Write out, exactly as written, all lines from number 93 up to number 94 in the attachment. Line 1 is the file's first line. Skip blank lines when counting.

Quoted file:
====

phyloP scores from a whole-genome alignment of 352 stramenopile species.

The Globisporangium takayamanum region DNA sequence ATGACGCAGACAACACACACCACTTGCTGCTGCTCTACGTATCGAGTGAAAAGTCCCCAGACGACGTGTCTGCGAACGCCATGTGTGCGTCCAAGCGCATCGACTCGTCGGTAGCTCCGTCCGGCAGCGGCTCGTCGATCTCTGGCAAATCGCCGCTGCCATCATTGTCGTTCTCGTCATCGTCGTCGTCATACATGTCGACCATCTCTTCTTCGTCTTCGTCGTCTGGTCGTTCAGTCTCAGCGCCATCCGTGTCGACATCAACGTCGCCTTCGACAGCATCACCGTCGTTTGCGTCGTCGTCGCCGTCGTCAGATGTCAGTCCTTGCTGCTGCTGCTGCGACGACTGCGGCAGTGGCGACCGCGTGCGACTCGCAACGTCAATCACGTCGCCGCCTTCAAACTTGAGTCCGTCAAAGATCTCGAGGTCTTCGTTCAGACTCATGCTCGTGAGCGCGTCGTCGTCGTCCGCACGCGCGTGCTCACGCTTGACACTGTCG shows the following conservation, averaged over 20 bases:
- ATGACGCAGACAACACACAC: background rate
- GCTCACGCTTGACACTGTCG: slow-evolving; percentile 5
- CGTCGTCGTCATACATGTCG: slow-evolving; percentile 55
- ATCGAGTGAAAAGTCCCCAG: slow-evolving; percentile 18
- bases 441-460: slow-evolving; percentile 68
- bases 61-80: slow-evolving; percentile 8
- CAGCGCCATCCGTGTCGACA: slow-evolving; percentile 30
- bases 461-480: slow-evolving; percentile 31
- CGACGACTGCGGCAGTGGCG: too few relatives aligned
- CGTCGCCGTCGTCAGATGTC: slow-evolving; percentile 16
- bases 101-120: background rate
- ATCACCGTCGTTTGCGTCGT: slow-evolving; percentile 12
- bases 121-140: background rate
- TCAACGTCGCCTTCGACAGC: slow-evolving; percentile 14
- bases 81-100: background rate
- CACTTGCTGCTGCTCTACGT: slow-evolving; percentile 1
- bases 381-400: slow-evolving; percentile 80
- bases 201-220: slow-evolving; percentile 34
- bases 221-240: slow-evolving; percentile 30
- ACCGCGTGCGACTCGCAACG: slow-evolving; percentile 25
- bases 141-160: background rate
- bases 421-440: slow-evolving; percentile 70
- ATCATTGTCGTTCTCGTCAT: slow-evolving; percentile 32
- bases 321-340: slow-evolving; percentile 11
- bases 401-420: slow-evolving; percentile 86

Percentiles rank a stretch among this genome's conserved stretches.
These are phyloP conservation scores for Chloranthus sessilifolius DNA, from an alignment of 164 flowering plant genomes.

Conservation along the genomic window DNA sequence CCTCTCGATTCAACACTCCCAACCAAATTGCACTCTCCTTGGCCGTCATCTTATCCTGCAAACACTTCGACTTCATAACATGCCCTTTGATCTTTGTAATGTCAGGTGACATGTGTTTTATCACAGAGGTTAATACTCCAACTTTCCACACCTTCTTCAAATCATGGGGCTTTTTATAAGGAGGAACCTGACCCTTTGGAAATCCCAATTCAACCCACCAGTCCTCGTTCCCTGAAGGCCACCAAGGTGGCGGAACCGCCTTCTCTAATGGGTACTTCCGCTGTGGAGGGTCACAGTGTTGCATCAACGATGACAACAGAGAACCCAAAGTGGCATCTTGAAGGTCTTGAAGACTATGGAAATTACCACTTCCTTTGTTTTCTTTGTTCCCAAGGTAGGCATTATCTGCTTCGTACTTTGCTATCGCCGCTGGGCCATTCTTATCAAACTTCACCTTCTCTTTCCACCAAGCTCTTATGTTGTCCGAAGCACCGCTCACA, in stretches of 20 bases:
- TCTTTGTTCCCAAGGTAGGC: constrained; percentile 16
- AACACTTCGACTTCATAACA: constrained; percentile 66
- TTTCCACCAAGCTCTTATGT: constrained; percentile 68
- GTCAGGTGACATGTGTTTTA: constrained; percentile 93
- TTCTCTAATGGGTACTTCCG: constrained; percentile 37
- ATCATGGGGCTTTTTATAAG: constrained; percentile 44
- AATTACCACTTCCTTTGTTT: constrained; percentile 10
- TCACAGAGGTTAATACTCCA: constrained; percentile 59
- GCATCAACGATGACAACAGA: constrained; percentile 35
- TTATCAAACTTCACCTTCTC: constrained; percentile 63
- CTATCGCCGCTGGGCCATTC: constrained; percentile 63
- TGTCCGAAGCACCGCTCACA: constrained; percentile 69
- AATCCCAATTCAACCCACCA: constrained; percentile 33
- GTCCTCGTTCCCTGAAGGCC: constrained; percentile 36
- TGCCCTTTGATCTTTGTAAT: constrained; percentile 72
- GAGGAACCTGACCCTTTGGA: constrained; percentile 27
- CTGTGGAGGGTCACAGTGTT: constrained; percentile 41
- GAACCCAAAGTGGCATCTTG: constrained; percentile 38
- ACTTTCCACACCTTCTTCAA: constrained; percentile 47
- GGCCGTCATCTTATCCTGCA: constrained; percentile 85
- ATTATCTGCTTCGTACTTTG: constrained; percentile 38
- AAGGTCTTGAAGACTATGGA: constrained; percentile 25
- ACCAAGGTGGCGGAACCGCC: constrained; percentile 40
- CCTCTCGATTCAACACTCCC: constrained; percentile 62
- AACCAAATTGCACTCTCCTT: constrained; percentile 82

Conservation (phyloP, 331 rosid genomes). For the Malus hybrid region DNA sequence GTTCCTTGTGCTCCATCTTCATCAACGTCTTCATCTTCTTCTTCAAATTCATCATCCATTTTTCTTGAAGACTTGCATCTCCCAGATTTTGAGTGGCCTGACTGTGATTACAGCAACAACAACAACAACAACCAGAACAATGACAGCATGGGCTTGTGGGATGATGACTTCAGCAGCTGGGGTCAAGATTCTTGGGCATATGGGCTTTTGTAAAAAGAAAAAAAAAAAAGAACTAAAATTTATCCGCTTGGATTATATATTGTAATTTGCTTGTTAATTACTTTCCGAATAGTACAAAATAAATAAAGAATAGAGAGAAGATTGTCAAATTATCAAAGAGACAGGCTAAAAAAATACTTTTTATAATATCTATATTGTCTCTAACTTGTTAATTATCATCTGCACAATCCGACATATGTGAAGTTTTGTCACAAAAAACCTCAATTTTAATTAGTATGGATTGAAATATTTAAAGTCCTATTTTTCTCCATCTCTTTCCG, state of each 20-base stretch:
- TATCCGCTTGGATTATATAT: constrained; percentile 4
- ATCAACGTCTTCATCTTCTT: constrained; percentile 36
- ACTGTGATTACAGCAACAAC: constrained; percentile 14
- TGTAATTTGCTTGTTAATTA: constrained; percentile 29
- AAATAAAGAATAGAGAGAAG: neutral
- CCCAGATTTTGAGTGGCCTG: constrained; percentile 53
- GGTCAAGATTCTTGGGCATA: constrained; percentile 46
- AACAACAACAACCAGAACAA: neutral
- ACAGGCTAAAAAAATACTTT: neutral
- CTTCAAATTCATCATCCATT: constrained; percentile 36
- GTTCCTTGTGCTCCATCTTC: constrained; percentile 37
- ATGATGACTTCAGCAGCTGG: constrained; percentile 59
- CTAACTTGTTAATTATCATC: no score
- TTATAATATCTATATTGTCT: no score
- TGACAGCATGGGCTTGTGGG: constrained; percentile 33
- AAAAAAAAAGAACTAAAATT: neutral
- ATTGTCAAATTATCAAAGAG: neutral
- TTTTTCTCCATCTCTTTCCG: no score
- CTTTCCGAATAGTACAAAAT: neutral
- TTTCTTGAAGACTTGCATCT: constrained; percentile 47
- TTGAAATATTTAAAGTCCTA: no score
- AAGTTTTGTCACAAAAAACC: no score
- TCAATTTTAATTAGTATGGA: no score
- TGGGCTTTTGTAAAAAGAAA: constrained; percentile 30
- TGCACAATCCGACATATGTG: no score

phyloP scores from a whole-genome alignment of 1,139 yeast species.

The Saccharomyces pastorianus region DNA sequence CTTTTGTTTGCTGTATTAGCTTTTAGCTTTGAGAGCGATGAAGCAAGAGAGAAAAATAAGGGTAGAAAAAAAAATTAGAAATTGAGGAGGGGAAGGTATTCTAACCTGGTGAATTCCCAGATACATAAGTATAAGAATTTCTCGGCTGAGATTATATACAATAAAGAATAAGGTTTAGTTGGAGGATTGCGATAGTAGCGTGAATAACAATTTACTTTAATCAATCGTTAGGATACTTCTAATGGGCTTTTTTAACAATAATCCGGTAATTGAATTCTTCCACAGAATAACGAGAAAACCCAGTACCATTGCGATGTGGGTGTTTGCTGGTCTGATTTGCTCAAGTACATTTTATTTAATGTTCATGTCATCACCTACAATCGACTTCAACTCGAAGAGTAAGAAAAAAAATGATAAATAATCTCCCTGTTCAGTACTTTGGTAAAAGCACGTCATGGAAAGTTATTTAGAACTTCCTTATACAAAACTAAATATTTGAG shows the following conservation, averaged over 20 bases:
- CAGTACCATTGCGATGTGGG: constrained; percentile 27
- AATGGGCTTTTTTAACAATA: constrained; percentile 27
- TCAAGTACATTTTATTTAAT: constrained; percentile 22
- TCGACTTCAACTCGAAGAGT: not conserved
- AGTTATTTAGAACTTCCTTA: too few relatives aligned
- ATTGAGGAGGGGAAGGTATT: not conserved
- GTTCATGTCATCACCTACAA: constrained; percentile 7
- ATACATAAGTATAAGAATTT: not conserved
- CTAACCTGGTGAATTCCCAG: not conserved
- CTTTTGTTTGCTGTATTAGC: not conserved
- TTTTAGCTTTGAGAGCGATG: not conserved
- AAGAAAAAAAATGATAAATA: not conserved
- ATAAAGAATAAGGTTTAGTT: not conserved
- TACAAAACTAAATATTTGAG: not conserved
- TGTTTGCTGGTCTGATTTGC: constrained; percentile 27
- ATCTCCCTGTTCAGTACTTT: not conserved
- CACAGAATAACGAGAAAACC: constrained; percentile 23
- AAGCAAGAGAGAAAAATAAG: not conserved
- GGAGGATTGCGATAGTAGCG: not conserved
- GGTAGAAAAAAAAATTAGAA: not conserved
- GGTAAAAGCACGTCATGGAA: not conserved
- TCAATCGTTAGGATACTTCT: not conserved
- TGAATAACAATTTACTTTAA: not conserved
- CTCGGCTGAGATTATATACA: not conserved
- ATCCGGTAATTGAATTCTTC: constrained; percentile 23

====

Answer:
- CTTTTGTTTGCTGTATTAGC: not conserved
- TTTTAGCTTTGAGAGCGATG: not conserved